It seems harder and harder to curb inflation through traditional tools of recession or slower growth. Despite 7 percent unemployment for more than a year, wage rates have hardly moderated. Many economists believe that it will be costly and difficult to bring wage and prices rises down just through fiscal and money policies.
But even if the pessimists are right and wage settlements do not shift markedly downward next year, Reagan may well be able to claim a significant improvement in the rate of inflation when the country goes to the polls in 1982.
That has been sufficient to bring consumer price rises down into single digits for the last few months. When inflation, as measured by the consumer price index, soared to an annual rate of more than 17 percent early last year, it was pushed by the "froth" of energy, food and housing. The underlying rate, measured by hourly earnings or unit labor costs, did not go much above 9 percent. This means that while employes have suffered a drop in their real living standards, there is not another burst of inflation in labor costs stored in the pipeline.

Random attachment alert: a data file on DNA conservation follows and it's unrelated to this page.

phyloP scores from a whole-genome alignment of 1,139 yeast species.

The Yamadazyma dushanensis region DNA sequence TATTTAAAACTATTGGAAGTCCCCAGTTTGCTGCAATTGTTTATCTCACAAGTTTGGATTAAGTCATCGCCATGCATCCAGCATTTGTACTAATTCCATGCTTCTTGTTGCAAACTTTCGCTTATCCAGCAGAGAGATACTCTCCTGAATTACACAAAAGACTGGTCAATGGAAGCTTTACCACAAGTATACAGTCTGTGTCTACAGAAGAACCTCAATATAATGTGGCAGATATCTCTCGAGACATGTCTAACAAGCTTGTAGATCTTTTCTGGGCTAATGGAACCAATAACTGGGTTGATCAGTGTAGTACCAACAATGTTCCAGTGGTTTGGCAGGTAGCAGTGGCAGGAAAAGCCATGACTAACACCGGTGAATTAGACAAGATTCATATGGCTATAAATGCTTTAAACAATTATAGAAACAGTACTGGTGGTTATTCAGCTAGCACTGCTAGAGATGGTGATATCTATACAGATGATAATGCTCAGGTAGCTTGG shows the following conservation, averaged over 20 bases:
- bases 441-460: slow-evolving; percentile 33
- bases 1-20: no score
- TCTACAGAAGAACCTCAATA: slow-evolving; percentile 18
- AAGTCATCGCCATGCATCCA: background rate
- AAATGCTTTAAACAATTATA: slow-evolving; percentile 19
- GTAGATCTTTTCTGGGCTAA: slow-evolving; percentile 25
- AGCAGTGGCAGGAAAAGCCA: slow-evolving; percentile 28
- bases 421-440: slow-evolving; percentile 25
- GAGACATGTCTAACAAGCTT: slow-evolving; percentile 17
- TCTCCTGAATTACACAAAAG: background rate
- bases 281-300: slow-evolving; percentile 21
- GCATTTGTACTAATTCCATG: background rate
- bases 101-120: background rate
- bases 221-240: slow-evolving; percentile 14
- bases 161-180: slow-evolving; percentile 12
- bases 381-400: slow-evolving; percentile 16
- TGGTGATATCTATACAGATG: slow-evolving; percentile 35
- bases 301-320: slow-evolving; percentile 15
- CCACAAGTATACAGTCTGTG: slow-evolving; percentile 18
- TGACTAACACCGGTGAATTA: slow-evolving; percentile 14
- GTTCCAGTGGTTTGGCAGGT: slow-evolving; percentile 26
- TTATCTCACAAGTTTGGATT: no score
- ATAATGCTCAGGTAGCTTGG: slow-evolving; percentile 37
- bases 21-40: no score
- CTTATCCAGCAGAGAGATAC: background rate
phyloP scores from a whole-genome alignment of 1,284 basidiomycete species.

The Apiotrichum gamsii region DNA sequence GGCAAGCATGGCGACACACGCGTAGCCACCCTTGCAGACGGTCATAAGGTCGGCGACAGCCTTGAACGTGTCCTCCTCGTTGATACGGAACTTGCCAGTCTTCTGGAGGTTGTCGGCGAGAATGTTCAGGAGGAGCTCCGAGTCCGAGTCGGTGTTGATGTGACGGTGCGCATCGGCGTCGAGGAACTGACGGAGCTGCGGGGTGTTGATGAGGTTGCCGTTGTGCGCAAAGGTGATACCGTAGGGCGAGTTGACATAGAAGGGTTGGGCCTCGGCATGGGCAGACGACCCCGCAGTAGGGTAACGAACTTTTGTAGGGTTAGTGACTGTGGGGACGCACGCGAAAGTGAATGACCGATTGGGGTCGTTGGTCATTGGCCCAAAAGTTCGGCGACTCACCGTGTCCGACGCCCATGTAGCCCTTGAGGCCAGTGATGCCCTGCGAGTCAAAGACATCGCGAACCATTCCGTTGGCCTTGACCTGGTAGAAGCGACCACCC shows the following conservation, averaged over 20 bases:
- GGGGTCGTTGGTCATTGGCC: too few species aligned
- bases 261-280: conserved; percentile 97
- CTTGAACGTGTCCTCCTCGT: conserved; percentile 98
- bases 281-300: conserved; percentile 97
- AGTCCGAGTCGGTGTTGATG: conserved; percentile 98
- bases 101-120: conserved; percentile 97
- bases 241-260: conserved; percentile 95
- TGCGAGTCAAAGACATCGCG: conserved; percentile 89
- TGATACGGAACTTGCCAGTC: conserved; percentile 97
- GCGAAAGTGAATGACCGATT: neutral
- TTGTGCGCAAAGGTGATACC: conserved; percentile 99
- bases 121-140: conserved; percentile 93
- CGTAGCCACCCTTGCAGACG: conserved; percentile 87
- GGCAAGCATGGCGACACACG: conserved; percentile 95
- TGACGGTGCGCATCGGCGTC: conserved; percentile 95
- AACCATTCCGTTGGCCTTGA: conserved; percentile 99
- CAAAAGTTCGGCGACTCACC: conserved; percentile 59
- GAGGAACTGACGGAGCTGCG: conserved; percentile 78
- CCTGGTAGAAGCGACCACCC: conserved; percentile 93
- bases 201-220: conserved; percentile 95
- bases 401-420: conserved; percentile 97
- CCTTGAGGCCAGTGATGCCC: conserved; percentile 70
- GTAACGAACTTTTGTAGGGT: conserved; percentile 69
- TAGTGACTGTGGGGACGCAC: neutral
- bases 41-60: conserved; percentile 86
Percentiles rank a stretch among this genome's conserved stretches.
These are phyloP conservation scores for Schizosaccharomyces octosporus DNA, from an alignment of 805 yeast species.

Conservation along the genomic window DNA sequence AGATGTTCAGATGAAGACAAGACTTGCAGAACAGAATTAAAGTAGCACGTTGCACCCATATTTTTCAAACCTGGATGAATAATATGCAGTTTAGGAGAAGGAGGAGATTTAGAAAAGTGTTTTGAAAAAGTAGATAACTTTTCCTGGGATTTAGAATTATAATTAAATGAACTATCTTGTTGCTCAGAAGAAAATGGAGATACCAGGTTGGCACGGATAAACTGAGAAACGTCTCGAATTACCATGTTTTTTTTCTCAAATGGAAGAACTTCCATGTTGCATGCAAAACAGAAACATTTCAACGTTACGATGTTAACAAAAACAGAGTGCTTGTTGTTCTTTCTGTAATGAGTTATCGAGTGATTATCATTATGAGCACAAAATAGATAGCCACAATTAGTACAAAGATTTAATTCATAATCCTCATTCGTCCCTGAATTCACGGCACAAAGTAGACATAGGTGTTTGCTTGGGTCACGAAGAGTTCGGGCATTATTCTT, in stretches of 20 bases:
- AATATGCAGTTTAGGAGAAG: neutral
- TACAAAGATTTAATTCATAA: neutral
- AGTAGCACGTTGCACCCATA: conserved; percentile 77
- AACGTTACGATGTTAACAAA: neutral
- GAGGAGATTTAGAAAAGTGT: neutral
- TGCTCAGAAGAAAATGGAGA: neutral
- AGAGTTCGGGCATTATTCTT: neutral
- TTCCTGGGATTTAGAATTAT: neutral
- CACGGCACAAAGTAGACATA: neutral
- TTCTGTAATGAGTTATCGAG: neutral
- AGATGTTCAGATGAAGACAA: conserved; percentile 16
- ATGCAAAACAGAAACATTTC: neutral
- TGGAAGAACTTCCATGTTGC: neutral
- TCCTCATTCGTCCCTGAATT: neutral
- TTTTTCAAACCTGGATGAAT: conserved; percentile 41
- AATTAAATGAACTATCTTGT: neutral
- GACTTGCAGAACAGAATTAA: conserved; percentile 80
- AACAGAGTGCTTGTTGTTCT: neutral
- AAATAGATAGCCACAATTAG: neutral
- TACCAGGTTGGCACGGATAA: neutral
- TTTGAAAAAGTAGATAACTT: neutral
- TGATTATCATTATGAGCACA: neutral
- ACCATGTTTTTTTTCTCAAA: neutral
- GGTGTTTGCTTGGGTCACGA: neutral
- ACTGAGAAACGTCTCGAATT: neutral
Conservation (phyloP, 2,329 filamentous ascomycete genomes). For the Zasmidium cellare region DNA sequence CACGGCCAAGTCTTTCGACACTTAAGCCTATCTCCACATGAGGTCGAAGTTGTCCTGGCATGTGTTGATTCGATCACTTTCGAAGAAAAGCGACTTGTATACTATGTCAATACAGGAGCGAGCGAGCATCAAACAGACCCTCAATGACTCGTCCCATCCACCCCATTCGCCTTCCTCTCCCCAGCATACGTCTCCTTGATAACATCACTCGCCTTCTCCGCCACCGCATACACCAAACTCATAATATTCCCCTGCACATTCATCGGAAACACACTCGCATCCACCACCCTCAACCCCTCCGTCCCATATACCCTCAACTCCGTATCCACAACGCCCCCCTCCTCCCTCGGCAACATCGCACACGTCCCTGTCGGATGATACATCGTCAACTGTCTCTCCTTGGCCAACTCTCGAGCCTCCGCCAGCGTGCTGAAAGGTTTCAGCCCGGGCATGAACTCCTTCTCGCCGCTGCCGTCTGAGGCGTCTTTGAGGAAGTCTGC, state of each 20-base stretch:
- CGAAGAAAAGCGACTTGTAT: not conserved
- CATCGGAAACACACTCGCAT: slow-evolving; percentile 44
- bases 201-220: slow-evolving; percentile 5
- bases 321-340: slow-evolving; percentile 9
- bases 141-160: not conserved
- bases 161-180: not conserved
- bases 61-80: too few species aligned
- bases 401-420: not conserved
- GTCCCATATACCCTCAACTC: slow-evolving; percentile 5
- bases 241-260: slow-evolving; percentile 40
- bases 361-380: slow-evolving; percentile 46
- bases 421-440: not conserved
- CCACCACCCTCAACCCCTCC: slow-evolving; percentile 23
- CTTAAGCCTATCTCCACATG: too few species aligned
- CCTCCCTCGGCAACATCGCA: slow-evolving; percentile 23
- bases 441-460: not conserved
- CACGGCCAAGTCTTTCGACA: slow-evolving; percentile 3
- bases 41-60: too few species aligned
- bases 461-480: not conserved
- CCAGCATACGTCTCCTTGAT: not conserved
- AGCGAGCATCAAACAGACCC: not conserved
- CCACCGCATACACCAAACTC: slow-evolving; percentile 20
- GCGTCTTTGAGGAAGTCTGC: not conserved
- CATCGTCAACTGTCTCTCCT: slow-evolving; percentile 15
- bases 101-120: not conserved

One economist says that part of the recent drop in commodity prices may be reversed, as some sensitive goods are being sold at less than the cost of production. And a White House source agrees that commodity prices may be reflecting economic slowdown as much as expectations of a sustained drop in inflation.
But today's good luck on prices is unlikely to be followed by bad luck, such as dogged President Carter. The spectacular climb of the dollar against all the major trading partners of the United States will exert downward pressure on prices for some time. Although imports form only a small proportion of total costs, one Treasury economist believes that the stronger dollar will put pressure on domestic producers to hold down their prices, too.
Soaring energy costs that exacerbated U.S. inflation in the late 1970s are ruled out for the immediate future by most experts. Moreover, U.S. dependence on foreign oil has been cut drastically, weakening the link between OPEC prices rises and U.S. inflation.
Reagan officials are not satisfied with holding inflation at its present 8 percent to 9 percent level, but many experts wonder how their policies can bring about further significant deceleration in wages and prices without threatening the economic recovery that the president has also promised.